NASA Plans To Build An Infrared Telescope That Costs About $600 Million

NASA Plans To Build An Infrared Telescope That Costs About $600 Million
SHARE

NASA has just released a statement in which it announces its plans to build a high-tech infrared telescope that could identify asteroids whose trajectory could imply collision with our planet. The new defense structure could take approximately ten years to build, Thomas Zurbuchen, NASA’s associate administrator for science announced.

The new system is called ‘Near-Earth Object Surveillance Mission,’ and it will cost $500 million to $600 million to build, together with expressly calibrations and engineering logistics.

The telescope was first proposed by NASA’s Jet Propulsion Lab (JPL) located in Pasadena, California, which argued that such a system is necessary for meeting the requirements asked from the congress. These requirements state that NASA has to detect 90 percent of all potentially dangerous space rocks of a 140 meters minimum, in diameter, by the end of the year 2020.

Even though the infrared telescope will be eventually given a different name, Mark Sykes, CEO of the Planetary Science Institute in Tucson, Arizona, states that the mission will remain the same. However, because the telescope’s construction will not be ready until about ten years from now, the space agency will, therefore, not meet the requirements by 2020.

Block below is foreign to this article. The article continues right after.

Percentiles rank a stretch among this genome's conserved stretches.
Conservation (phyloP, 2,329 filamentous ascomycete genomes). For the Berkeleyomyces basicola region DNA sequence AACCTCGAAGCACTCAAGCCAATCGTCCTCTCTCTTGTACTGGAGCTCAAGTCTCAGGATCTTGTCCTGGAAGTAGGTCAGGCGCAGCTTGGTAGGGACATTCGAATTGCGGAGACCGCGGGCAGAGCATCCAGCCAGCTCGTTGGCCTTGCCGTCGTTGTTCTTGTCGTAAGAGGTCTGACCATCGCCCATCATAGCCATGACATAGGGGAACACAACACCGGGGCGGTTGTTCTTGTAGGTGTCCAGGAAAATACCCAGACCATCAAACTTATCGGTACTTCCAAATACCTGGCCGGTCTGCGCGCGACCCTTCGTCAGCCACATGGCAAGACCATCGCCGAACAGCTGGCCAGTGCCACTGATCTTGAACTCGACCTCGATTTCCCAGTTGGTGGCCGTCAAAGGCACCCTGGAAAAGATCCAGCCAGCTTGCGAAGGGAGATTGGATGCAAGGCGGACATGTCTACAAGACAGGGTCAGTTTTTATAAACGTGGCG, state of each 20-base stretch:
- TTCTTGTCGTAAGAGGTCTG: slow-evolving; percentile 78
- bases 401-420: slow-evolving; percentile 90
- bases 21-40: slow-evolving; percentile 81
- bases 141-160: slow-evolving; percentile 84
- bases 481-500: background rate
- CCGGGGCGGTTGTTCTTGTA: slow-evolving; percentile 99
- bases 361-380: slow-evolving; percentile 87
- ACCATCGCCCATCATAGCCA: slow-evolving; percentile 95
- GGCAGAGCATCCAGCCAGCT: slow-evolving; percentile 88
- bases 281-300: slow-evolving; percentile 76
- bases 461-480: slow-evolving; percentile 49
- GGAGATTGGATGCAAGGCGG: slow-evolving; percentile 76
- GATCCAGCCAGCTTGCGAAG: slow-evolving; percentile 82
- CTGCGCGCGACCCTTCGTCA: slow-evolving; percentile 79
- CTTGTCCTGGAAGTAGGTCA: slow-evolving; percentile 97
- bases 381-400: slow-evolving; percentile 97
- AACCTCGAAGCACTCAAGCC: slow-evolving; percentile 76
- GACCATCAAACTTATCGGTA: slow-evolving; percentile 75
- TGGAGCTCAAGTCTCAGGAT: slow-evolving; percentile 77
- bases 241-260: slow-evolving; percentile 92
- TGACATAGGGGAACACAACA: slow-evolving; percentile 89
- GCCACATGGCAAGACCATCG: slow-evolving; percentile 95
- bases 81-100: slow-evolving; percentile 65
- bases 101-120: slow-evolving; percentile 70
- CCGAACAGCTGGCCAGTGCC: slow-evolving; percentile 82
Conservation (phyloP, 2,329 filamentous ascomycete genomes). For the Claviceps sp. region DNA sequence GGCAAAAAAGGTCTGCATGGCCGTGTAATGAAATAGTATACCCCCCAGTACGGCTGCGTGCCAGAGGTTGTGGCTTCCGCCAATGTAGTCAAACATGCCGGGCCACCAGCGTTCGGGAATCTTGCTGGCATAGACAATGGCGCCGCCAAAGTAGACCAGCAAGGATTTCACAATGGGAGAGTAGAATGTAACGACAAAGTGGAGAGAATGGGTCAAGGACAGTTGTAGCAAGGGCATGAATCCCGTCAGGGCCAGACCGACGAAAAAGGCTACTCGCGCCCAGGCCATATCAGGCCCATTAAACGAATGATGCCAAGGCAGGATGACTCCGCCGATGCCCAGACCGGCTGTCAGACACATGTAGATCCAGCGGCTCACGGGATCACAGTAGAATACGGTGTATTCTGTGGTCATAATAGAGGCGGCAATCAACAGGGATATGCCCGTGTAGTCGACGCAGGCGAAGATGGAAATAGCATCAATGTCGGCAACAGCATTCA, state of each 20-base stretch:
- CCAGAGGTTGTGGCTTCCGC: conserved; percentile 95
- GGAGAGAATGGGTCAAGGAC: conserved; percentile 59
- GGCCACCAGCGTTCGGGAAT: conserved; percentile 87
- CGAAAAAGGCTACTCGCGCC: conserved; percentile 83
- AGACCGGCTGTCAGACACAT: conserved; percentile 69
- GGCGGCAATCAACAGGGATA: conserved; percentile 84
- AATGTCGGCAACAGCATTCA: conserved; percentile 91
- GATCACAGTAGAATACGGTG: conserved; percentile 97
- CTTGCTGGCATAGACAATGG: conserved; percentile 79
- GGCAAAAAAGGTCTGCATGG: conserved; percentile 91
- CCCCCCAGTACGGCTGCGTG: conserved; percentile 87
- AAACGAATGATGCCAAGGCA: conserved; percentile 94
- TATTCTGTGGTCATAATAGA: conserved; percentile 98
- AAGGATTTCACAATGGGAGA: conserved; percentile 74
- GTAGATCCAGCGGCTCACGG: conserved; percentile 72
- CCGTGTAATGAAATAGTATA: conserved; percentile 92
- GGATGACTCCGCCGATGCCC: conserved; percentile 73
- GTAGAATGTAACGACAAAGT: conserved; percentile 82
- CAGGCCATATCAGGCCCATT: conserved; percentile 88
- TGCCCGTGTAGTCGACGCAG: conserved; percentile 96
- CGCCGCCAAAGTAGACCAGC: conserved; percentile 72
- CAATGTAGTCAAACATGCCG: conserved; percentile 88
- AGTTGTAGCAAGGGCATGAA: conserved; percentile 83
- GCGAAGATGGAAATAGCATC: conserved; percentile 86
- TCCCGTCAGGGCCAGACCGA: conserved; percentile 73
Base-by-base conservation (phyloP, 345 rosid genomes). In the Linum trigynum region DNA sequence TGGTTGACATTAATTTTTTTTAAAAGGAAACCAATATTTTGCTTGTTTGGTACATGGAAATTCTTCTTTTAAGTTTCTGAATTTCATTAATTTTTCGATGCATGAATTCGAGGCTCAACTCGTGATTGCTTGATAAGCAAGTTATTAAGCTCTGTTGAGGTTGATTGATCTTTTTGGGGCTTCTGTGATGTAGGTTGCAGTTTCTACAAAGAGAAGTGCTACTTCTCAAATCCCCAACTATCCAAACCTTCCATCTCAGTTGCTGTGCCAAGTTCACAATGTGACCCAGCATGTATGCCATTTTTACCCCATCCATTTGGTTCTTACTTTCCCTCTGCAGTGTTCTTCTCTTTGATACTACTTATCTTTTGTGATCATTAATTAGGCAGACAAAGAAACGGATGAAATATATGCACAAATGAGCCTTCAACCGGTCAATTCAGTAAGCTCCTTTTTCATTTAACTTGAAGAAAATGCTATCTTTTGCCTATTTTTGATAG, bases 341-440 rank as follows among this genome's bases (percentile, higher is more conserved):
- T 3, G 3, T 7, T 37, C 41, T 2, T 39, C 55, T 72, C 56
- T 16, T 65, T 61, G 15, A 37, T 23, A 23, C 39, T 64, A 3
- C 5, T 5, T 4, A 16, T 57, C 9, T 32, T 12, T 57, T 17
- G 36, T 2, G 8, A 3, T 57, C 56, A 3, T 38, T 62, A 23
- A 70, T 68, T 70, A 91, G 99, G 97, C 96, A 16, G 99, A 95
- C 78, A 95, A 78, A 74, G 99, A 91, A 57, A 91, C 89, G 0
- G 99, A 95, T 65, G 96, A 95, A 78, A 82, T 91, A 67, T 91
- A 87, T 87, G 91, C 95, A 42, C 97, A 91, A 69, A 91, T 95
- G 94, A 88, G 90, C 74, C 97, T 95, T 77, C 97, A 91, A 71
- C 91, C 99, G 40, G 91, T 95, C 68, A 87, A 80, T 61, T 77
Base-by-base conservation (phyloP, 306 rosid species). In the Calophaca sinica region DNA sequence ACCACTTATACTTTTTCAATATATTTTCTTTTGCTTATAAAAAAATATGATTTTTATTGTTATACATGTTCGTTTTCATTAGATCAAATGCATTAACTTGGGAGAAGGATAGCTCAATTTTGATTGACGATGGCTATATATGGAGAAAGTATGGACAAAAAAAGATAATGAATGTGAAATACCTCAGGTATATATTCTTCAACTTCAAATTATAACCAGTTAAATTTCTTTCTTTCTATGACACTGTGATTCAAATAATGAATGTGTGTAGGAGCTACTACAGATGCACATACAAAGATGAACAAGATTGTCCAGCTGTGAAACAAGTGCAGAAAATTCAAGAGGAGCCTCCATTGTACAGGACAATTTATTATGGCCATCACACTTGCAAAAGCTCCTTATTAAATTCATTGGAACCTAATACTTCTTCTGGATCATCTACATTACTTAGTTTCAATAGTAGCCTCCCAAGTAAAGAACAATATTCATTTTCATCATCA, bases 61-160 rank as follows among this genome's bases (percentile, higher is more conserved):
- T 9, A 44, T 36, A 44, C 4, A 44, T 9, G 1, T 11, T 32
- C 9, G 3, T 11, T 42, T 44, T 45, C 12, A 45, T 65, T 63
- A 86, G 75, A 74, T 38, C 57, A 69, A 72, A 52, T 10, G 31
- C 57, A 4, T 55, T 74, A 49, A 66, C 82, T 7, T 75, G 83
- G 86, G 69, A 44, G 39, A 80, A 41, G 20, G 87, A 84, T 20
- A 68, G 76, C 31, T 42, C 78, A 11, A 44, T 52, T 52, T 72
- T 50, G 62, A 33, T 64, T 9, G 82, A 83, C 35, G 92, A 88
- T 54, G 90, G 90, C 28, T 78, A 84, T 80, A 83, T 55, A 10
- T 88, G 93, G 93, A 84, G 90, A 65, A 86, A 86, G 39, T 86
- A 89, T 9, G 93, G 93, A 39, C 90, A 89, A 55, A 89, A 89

Even so, the mission will probably not be abandoned, because researchers claim an infrared telescope is necessary. This, because of the past decades having shown that dark asteroids, which are almost invisible to light, are detected by infrared beams.

According to Jay Melosh, a planetary scientist at Purdue University, there are numerous dark asteroids out in space and that, allegedly, sees the need of an infrared system.

The telescope could be the reason NASA will demand an increase of their current $150 million annual budget for planetary defense systems only.

The majority of the money from the budget is spent on the Double Asteroid Redirection Test (DART) program, which is being designed by Johns Hopkins University’s Applied Physics Laboratory.


SHARE

Share this post

Post Comment

This site uses Akismet to reduce spam. Learn how your comment data is processed.